Feds Sue Diner Over Cop’s Harassment of Waitresses

Friday, July 8th, 2011

So we have a cop with an (alleged) history of harassing waitresses at a diner her frequents. She files a harassment complaint, and the feds get involved . . . to sue the diner that employees the waitresses for failing to prevent the harassment.

Maybe it’s too much to expect one DOJ agency to know what another DOJ agency is doing. But wouldn’t it make a hell of a lot more sense to go after the police department that continues to employ a cop who (allegedly) habitually sexually harasses women? Isn’t there a good chance that he’s also harassing other women who don’t work at the diner, a problem that won’t be resolved with this lawsuit? (The EEOC filed this suit. I presume a suit against the sheriff’s department would be handled by the civil rights division.)

The fact that the diner fired the waitress after she filed her complaint doesn’t reflect particularly well on the management. And the article doesn’t get into much detail about what if anything the diner did to address the problem. I’d like to think that if I were the owner, I’d have filed a complaint and banned the cop from my diner.

But it’s one thing to throw out or ban your average customer. It takes some gumption to toss a cop. Cops have the power to make your life pretty damned miserable. They tend to stick together. And how often do we see misbehaving cops escape any sort of discipline? So yeah. The diner owner may lack chivalry. But unless he was joining along in the harassment, it seems a bit much to hold him liable for not single-handedly standing up to the local law enforcement establishment. In fact, in that the feds aren’t investigating the sheriff’s department, they’re sorta’ holding the diner’s owner to a higher standard than they hold themselves, no?

Digg it |  reddit |  del.icio.us |  Fark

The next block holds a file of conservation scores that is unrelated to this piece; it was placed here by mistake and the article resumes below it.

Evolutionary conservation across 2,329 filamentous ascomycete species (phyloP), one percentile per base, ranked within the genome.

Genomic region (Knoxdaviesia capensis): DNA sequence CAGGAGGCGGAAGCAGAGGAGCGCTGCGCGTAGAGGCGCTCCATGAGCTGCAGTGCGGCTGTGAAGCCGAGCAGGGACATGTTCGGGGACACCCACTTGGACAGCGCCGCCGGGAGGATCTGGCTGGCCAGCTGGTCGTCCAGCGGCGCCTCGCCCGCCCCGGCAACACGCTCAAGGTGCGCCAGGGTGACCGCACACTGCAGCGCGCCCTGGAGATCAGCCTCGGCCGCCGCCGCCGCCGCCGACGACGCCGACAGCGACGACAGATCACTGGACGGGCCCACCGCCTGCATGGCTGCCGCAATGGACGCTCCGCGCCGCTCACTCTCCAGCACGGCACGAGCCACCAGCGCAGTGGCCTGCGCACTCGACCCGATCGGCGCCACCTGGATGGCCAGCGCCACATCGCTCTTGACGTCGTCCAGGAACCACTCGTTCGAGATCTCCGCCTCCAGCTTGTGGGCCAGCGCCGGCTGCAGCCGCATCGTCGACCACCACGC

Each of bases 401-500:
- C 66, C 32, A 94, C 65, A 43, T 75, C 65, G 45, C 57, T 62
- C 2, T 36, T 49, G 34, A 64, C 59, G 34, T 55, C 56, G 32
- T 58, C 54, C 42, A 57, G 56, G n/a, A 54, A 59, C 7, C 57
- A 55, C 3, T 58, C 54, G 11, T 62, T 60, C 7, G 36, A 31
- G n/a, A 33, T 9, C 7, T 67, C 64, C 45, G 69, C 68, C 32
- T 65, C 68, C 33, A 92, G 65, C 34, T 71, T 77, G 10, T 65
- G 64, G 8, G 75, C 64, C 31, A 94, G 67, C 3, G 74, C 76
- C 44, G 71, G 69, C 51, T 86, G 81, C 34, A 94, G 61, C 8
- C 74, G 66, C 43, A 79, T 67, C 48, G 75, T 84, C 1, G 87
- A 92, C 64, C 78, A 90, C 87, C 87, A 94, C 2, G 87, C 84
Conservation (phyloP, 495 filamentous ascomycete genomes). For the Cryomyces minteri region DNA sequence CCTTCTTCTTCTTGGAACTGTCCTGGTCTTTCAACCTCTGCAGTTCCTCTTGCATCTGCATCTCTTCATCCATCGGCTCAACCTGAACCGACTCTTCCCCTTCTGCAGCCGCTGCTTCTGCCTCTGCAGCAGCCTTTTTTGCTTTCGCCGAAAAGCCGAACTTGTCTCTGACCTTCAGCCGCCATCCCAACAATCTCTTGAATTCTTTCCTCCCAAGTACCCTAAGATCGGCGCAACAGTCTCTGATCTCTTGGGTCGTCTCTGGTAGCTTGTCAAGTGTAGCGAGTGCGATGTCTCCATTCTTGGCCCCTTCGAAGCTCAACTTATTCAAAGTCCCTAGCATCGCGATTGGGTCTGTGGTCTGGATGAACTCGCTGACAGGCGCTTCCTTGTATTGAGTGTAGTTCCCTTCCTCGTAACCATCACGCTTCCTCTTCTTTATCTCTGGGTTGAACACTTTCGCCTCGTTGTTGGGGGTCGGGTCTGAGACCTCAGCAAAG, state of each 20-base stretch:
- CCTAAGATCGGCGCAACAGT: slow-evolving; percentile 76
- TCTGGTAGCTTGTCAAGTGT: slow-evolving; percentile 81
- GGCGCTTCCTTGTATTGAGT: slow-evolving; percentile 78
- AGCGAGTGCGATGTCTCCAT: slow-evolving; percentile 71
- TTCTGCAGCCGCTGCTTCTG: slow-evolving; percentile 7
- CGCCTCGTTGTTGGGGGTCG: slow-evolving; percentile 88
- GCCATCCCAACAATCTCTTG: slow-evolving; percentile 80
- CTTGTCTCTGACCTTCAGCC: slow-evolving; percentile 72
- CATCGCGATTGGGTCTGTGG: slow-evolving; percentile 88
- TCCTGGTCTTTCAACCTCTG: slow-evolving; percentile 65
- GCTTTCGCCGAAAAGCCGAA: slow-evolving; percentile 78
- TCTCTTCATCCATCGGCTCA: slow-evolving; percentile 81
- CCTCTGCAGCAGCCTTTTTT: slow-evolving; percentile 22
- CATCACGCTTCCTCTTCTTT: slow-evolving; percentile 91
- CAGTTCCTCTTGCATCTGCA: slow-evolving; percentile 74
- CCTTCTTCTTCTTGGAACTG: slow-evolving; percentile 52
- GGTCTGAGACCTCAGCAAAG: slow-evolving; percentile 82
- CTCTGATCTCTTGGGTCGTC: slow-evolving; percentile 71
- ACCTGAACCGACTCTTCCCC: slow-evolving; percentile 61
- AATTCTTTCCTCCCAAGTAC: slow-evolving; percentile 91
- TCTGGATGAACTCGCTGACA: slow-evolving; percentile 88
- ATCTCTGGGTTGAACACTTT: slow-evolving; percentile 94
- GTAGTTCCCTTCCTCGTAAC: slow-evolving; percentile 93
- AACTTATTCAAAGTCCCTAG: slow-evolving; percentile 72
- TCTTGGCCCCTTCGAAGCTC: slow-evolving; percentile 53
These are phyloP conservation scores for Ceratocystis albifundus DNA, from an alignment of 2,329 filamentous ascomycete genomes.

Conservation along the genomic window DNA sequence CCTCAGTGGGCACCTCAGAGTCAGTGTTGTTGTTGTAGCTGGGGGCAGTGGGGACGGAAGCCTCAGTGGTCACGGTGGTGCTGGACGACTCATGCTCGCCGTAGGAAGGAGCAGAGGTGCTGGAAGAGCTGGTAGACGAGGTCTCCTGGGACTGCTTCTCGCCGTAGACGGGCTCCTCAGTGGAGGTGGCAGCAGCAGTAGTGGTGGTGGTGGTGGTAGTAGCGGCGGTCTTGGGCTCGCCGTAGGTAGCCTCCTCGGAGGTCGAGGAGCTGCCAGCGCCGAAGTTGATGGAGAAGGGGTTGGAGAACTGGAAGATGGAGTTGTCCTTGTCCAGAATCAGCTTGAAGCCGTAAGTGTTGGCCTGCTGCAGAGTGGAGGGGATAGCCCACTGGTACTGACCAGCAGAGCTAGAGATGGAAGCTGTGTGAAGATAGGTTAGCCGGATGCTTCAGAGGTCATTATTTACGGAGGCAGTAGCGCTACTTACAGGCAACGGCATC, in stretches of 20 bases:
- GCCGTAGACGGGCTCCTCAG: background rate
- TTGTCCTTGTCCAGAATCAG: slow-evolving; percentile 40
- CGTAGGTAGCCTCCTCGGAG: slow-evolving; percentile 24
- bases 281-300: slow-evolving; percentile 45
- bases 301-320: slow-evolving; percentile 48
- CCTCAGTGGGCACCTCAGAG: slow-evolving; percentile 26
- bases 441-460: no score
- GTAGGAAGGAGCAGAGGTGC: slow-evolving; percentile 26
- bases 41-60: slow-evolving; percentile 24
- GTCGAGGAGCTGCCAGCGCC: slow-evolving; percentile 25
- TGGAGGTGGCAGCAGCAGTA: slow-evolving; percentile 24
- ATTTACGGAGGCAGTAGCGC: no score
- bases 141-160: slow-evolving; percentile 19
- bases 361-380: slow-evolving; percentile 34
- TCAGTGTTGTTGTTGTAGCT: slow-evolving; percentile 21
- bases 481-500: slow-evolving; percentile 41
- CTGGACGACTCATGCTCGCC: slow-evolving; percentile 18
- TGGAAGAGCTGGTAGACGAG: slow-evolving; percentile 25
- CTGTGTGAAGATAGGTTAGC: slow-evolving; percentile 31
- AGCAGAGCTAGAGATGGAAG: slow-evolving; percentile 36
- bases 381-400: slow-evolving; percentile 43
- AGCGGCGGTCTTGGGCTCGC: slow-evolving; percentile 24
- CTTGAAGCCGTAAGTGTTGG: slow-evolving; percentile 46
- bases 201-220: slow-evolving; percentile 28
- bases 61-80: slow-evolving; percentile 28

13 Responses to “Feds Sue Diner Over Cop’s Harassment of Waitresses”

  1. #1 |  croaker | 

    And what would have happened if the owner did ban the cop? 50% chance the cop would have returned with all his SWAT buddies to shoot up the diner, “finding” some weed in kitchen.

  2. #2 |  Marty | 

    I’m sure Commodore will get some kind of community service award for reaching out to the waitresses.

  3. #3 |  C.A. | 

    I have only a passing understanding of employment law, but if the waitress complained to the restaurant owner that a customer was harassing her, and she gets fired because the restaurant would rather keep the abusive customer, then she might have a claim as long as she can tie it to race, sex, etc. discrimination. My guess (without reading the article; hey, it’s late) is that the officer’s harassment was sexual in nature. He probably didn’t harass the male waiters. So she believes the restaurant fired her because she was a woman complaining about sexual harassment by a customer, which the diner valued more than its employee.

    Not trying to justify the suit, but the EEOC wouldn’t really be able to do much about the customer. Certainly, the civil rights section of the DOJ might take an interest in his activities. But it would be hard to say he was acting “under color of law” when he was just on a lunch break or whatever.

    Anyway, those are my thoughts.

  4. #4 |  Kelly James | 

    Never thought I’d say it but I miss the good ol’ days of Bush and “family” values. “Family” values are a hell of a lot better than no values at all.

  5. #5 |  Cornellian | 

    C.A. describes a reprisal complaint, that is a complaint that some action was taken against you (firing) because you engaged in activity protected by the statute (complaining that the cop is sexually harassing you). According to the article, the EEOC is indeed alleging the firing was a reprisal.

  6. #6 |  Bünzli | 

    “In fact, in that the feds aren’t investigating the sheriff’s department, they’re sorta’ holding the diner’s owner to a higher standard than they hold themselves, no?”